In October of 1989, Macaque monkeys, housed at the Reston Primate Quarantine Unit in Reston, Virginia, began dying from a mysterious disease at an alarming rate. The wild monkeys, imported from the Philippines, were to be sold as laboratory animals. Two were dead upon arrival, and twenty-nine of a shipment of one hundred died within a month. Dan Dalgard, the veterinarian who cared for the monkeys, feared they were dying from Simian Hemorrhagic Fever, a disease lethal to monkeys, but harmless to humans.
Dr.Dalgard decided to enlist the aid of the United States Army Medical Research Institute of Infectious Diseases (USAMRIID) to help diagnose the cause. On November 18, Dr. Peter Jahlring, of USAMRIID was in his lab testing a virus culture from the monkeys and much to his horror, the blood tested positive for the deadly Ebola Zaire virus… Or so he thought. Later, scientists at the USAMRIID found that it wasn’t Zaire, but in fact a new strain of Ebola, which they named Ebola Reston. This was added to the list of strains: Ebola Zaire, Ebola Sudan, and now, Ebola Reston, which are all lethal level four viruses that have no vaccines.
This is the story that Richard Preston composed into the novel, “The Hot Zone”. My favorite elements of the book are the descriptions and the story behind the virus. It gives me a sense of background and makes the story a little more personal; like it could happen to me. I also (grossly enough) am fascinated by the descriptions of the people dying from the virus. When victims “crash and bleed” it means the virus has attacked every organ in the body by transforming it into a slime saturated with viruses. Also, bowels open up and vent blood accompanied by a sound of bed sheets being torn in half.
It is amazing that a microscopic virus can cause such a dreadful death to nine out of ten people it affects! It would be terrifying if it would have broken out in a world-wide pandemic. This made me curious about another possible pandemic, the Avian Flu. I wanted to know if Ebola and Avian Flu had any similarities, so I did some research: WEST LAFAYETTE, Ind. — Ebola shares a closer relationship with several bird viruses than was previously thought, bolstering the case for a common ancestor and hinting that birds might carry the deadly virus, a Purdue University research team reports.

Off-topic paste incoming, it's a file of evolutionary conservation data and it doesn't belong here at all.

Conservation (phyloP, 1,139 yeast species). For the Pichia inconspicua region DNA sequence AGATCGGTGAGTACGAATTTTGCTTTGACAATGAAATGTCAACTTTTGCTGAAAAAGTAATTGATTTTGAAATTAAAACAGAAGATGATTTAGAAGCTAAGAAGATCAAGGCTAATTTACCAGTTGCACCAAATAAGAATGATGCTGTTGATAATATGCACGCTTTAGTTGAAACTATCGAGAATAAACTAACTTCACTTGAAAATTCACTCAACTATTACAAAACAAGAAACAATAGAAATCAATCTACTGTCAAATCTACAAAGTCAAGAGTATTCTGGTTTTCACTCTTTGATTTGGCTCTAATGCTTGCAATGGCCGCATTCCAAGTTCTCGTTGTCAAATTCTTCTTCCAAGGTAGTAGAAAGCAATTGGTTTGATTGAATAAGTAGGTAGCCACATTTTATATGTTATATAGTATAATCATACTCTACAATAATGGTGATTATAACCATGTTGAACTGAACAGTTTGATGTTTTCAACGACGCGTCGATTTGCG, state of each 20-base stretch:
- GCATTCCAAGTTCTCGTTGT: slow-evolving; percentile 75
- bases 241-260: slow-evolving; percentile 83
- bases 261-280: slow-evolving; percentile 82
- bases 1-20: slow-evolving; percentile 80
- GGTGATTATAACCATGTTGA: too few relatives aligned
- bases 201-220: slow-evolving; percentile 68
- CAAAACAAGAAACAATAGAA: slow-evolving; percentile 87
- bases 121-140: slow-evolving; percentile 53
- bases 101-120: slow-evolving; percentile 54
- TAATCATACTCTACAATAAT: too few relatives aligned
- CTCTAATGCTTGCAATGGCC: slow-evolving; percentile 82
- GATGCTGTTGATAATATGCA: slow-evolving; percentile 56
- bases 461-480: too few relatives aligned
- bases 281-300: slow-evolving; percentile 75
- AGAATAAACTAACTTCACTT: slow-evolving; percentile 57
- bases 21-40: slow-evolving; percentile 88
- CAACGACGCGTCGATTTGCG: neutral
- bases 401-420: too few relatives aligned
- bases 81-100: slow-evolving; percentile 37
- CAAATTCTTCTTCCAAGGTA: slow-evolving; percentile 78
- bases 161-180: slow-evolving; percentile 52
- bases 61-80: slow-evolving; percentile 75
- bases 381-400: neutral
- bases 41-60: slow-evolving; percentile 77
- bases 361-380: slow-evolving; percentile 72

David Sanders and his research group have discovered that the outer protein shell of Ebola has a biochemical structure similar to several retroviruses carried by birds. As scientists had known previously of genetic similarity among the viruses, this discovery makes a common evolutionary origin even more likely. It also suggests that Ebola could be spread to human populations by birds as well. “We knew these viruses were inwardly similar, and now we see their outer similarity as well,” said Sanders, associate professor of biological sciences in Purdue’s School of Science.
“While bird transmission of Ebola is by no means certain, the resemblance among all these viruses should encourage health officials to be on guard for it. ” Too bad this is a recent discovery, or else I would assume he would have included it in the book to add to the terror. When reading “The Hot Zone”, it is easy to catch yourself thinking it is a Stephen King or Michael Crichton thriller. But the frightening truth is that these events actually happened and luckily, the could-be-catastrophe was avoided by combined efforts of men and women from the USAMRID and the CDC.
I am very appreciative of the doctors and virologists that risked their lives to save the world from Ebola exposure. I enjoyed this book, and would recommend it to just about everyone (except those with weak stomachs). I think that this book gives the public knowledge about the close-calls and risks with viruses by not only gives facts, but telling an amazing story. Preston’s accurate descriptions and nerve-racking situations leave the reader with the chilling thought, “what if? “